It’s been a summer of bugs for people in Saratoga and Miracle Beach, as the residents have been battling an invasion of mosquitoes.
Curtis Scoville, chair of the Saratoga and Miracle Beach Residents’ Association (SAMBRA), says for some residents the problem has already been around for a few years.
“We’ve started to experience a new breed of mosquito in the community, particularly in the last three years,” he says.
What is different now is the area in question has expanded to affect more properties, with Scoville getting more emails and phone calls about the mosquitoes this summer. The reports also started coming in earlier than usual this summer, around late June or early July for some property owners.
“What I was hearing was two or three weeks earlier than last summer,” he says.
He has been hearing from affected residents that this mosquito is not indigenous to the area. He likens it to the situation Kye Bay faced a few years earlier. At that point, Comox and the Comox Valley Regional District (CVRD) collaborated to address the breeding habitat situation for the insects.
“It seems to be the same species of mosquitoes,” Scoville says. “It’s a small, very light-coloured, very aggressive mosquito.”
These ones like to hide in grass, he adds, waiting to attack, making it more miserable for residents.
“Whether it’s wet weather or dry weather, they’re there,” he says.
Scoville says he understands the regional district does not currently have a service to address this kind of pest, meaning no way to tax or allocate staff resources. The most that can be done is through its parks budget if there is a park nearby. However, mosquitoes do not seem to be going away, and many people have already tried the recommended steps to reduce insect populations.
“We’d like to keep it on the radar,” he says. “We’d like to know the regional district is sharing information with other stakeholders.”
SAMBRA, he adds, does have some resources available through a CVRD grant-in-aid, but he does not think anyone is looking for another expensive study into the issue.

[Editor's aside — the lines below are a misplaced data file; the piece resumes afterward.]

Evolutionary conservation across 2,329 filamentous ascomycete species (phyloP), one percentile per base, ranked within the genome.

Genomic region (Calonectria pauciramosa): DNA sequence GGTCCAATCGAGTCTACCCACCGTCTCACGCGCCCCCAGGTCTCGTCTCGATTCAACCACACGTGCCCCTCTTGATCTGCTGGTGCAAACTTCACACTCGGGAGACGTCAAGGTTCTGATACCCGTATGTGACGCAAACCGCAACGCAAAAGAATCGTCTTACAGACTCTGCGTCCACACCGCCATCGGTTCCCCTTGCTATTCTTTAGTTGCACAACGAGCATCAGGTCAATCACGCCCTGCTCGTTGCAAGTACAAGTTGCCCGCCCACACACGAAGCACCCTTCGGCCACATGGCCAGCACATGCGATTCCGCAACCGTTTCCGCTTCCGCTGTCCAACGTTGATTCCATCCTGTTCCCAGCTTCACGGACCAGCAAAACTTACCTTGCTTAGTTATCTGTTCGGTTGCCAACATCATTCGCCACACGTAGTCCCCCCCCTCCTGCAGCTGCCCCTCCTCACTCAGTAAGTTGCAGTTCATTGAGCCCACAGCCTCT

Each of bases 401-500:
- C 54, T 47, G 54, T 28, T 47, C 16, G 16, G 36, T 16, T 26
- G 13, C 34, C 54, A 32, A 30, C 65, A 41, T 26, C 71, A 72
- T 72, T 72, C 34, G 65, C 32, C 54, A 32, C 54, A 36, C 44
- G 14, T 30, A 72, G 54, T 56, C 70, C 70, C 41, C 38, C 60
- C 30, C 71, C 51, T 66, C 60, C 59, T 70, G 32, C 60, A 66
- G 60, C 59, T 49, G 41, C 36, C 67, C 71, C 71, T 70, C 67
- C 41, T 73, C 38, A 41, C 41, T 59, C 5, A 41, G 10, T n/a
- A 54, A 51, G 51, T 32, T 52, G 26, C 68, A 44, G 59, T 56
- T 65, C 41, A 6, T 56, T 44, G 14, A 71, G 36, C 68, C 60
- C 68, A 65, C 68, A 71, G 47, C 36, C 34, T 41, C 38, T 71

The CVRD includes an information page on its website outlining the situation for mosquito control, including measures to remove standing waters. It notes there is no confirmed presence of West Nile virus on Vancouver Island.
It also points out no spraying has occurred within the last 10 years. When asked about biological controls such as bacillus thuringiensis israelensis (Bti), the CVRD sent a response: “Bti is a biological larvicide that targets all species of aquatic flies. Many flies are food for other animals such as dragonflies, bats amphibians and fish. Up until this year, mosquitoes did not pass the threshold of being considered a nuisance, so Bti was not investigated as a solution. Instead, the CVRD elected to install bat boxes in Driftwood Marine Park, which have a bat population in them to help reduce mosquitoes in the area.”
Tim Ennis, co-ordinator with the North Island chapter of the B.C. Community Bat Program, says it’s not as simple as putting up a bat box.
There are many considerations, including the type of bat. He also points out timing is important. If someone erects a bat box this time of year, they are not likely to be successful, as bats here are getting ready to migrate south or hibernate. Spring is the time the bats will be looking for new spaces.
Still, Ennis thinks a program could help attract bats to reduce mosquitoes in the Saratoga and Miracle Beach area.
“If that’s where the concern is and people want to encourage bats in that zone, bat boxes are an important part of that equation,” he says.